However, any aftermarket exhaust with DOT or SAE approval is safe to use, since you can rest assured that it was manufactured with compliance with noise bylaws in mind.
A straight exhaust, meaning one where the baffles inside the muffler permit a straight flow or air from one end to the other, is illegal. The air must be channelled through a series of chambers that are partitioned by baffles. These chambers force the noise to recirculate throughout the muffler so that by the time it exits, it's quiet.
If the officer deems the exhaust to be louder than ambient noise, he'll ticket you.
Spoilers and hood scoops
A spoiler "has to afford a clear view to the rear of the vehicle." A police officer will determine if your spoiler is too large and obstructs your ability to see enough of what's in your rearview mirror.
To determine whether your hood scoop is legal, draw an imaginary horizontal line from the bottom of your front windshield and add two vertical inches to that line — that's the maximum legal height of a hood scoop.
Anything that limits the amount of light (plastic cover, tint, etc.) given off by either the front or rear lights can result in a ticket.
If you're adding aftermarket High Intensity Discharge lights, make sure they have DOT approval. DOT assures the user that the bulb is safe to use, and that it's not emitting either too much or too little light for North American standards. The glare from a bulb that's too strong, for example, could cause other drivers to have trouble seeing properly.
"A lot of stuff comes from the Orient without DOT approval," warns John, "and is illegal."
If you have an affinity for multicoloured lights, fight the urge to decorate your vehicle with them. "Only amber and clear lights to the front, and amber and red to the rear are allowed," explains Bottrell. Replacing turn signal lights with blue bulbs, adding strobes or flashing lights that dance to the beat of your music, and installing neon below the vehicle or around the licence plate — it's all prohibited.
Any aftermarket intake system must be bolted in securely and have the PCV valve attached. Some people disconnect the PCV valve and put on a small filter instead. That can result in a fine.
"Make sure you have documentation proving that you own the new engine, and remember to register it with the Ministry," says John. "The documentation must show that the new engine is rightfully yours and belongs in your vehicle."
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Far be it for us to preach, but if you are planning to modify your car, it's helpful to know what is legal and what's not. If you want to avoid problems, make sure all your mods are made within the guidelines of the law.
And if you do have a mod that's questionable, don't give an officer any reason to pull you over and take a closer look at where you spent all your money. "You have to give the officer a reason to pull you over — loud noise, speed, squealing of tires, heavy acceleration, or racing from a red light," concludes John. "Once they pull you over, they'll start looking at how far you've lowered the vehicle, the darkness of your tint, etc."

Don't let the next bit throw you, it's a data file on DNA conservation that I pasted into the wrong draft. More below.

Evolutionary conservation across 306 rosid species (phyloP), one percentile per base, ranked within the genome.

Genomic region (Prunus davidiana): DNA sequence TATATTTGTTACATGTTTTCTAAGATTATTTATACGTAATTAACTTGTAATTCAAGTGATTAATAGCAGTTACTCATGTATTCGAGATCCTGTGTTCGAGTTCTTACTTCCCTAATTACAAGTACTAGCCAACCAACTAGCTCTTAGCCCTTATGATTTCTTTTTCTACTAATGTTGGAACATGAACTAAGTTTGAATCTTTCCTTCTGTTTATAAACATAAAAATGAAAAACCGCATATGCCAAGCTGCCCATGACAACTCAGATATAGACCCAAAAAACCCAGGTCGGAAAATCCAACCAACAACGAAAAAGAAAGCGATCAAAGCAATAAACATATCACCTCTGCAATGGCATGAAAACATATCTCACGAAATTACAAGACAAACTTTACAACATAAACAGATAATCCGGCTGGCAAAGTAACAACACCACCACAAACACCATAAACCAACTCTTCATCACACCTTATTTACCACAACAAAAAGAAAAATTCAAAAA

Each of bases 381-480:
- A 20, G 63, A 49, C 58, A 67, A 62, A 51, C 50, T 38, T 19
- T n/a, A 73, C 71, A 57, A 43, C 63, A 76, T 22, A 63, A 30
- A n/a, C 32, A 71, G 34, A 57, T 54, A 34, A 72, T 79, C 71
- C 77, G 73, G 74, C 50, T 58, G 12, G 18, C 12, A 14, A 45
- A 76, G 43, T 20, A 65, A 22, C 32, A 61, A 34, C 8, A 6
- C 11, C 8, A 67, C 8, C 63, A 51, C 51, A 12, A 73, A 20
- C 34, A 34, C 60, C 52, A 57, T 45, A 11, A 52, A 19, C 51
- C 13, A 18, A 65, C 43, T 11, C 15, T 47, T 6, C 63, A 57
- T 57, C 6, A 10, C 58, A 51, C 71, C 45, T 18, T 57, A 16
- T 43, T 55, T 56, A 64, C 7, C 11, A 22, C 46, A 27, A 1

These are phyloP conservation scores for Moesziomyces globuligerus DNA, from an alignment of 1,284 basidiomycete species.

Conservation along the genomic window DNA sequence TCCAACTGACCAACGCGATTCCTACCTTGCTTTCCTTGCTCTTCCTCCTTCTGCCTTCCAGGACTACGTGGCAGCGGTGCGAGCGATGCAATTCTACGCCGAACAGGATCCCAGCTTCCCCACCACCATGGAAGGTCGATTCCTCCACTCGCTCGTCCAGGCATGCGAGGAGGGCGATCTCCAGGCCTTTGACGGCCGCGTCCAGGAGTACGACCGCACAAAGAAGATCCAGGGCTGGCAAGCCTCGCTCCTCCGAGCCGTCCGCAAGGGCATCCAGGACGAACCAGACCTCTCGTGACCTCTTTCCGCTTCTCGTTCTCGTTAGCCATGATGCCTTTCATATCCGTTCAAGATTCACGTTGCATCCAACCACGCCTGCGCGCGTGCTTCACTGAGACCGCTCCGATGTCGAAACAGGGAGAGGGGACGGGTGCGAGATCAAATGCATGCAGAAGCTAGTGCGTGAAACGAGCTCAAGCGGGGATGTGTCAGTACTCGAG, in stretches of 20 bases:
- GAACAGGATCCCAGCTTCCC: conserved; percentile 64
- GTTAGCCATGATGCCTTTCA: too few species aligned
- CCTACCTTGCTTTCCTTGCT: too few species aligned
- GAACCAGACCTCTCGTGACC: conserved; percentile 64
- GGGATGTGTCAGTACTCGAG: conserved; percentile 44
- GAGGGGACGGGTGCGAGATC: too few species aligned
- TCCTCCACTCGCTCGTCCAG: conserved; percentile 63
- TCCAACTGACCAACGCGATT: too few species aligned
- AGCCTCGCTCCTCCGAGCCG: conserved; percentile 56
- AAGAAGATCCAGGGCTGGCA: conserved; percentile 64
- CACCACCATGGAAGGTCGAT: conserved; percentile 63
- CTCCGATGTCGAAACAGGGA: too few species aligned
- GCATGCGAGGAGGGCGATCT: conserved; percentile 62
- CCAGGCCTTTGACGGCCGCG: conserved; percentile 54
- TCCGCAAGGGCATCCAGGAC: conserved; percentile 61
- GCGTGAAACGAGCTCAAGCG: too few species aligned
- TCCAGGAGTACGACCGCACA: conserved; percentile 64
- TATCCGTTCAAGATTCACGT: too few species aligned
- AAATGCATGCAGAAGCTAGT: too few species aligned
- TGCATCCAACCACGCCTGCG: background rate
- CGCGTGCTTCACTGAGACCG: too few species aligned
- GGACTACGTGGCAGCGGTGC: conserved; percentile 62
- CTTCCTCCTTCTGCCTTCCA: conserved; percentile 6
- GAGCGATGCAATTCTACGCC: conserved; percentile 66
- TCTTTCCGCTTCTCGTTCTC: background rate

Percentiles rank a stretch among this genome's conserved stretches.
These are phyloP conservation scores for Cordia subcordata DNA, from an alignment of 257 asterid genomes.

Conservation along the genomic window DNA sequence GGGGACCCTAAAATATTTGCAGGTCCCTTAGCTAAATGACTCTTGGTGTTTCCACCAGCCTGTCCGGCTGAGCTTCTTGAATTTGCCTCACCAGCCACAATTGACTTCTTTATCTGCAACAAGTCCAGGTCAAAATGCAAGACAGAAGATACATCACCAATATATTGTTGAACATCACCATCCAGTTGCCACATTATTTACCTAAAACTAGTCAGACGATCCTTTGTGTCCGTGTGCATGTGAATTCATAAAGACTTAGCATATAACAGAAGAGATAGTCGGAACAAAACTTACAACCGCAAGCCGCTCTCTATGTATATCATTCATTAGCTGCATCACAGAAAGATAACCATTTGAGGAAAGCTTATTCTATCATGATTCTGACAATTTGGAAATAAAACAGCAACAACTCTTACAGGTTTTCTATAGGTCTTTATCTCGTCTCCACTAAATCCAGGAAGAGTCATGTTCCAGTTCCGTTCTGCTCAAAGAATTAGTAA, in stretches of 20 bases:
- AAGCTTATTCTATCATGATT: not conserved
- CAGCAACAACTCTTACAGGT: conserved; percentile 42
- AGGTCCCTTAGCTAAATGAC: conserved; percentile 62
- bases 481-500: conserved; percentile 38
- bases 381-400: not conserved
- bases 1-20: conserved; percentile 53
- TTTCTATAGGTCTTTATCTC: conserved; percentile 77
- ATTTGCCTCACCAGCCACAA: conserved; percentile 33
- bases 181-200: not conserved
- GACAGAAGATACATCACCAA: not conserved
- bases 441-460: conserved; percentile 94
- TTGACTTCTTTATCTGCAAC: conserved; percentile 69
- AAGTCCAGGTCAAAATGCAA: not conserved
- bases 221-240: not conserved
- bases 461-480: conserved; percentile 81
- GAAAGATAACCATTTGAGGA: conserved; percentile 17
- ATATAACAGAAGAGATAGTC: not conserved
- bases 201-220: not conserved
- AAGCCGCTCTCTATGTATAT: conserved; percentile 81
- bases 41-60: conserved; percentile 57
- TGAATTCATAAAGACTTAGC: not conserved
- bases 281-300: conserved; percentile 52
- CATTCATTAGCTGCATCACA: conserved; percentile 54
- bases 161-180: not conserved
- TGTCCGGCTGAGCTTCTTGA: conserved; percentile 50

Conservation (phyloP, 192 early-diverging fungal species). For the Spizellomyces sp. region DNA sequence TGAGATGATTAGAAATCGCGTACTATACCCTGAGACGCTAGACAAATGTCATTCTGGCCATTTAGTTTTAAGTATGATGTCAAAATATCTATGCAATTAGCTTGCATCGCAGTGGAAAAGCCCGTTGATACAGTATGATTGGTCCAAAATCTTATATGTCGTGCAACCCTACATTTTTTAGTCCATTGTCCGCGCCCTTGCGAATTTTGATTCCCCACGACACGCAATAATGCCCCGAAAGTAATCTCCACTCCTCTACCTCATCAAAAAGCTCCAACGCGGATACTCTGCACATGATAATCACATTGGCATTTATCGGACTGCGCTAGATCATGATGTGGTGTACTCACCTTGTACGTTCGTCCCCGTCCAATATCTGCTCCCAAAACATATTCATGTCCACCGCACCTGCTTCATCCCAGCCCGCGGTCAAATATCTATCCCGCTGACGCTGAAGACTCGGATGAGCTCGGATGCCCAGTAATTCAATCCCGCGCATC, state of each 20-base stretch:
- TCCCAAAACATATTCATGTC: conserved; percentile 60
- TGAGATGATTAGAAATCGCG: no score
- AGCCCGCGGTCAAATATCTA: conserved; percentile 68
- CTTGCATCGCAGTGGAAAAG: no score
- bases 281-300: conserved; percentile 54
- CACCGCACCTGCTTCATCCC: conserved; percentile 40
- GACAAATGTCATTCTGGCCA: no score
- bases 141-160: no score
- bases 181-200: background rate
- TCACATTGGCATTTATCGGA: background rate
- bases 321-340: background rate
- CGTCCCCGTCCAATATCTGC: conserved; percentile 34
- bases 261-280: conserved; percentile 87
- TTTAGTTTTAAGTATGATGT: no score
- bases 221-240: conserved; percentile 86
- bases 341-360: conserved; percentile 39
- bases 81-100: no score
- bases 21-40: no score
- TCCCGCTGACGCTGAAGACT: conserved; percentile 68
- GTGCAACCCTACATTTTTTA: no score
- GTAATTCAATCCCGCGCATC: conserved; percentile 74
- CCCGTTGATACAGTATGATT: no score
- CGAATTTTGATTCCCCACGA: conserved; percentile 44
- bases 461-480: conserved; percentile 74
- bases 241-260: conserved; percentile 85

If you're seriously considering making modifications to your vehicle, and want to make sure it's done safely and legally, a booklet on the subject is available from Winnipeg police or Driver and Vehicle Licensing at 1075 Portage Ave.
1. Use of nitrous oxide
— Nitrous oxide is a highly combustible gas. If a vehicle carrying nitrous is involved in an accident it could cause an explosion resulting in serious injury or death.
2. Cut Springs
— Cutting or altering the springs that came as original equipment on a vehicle is not recommended. A vehicle with cut springs will have less rebound in its suspension, which can result in an accident when driving over potholes, or other irregularities in the road surface.
3. Non-approved aftermarket products
— Aftermarket products that are not approved for road use can lead to serious accidents. There are specific reasons why safety standards are implemented for parts that are used on public roads.
4. Oversized rims and tires
— Oversized rims are extremely attractive, but sometimes can be installed incorrectly. Proper installation will prevent the rim from dismounting while the vehicle is in motion. Depending on the size of the rim, clearance levels must be within exact tolerances in order to avoid contact between the tires and the body of the vehicle.
5. Loud sound and stereo systems
— Sound systems are nice to have as long as they are not a distraction to the driver. When played loudly, these systems pose a safety hazard, as the driver is unable to hear anything other than the music coming from the stereo. The driver would be unable to hear the siren of an emergency vehicle, an oncoming train, other passenger vehicles, etc...
6. Catalytic converters
— This common modification results in severe environmental issues. When the catalytic converter is removed, it increases a vehicle's horsepower. However, it is a major contributor to the greenhouse effect, which in turn affects the air we breathe.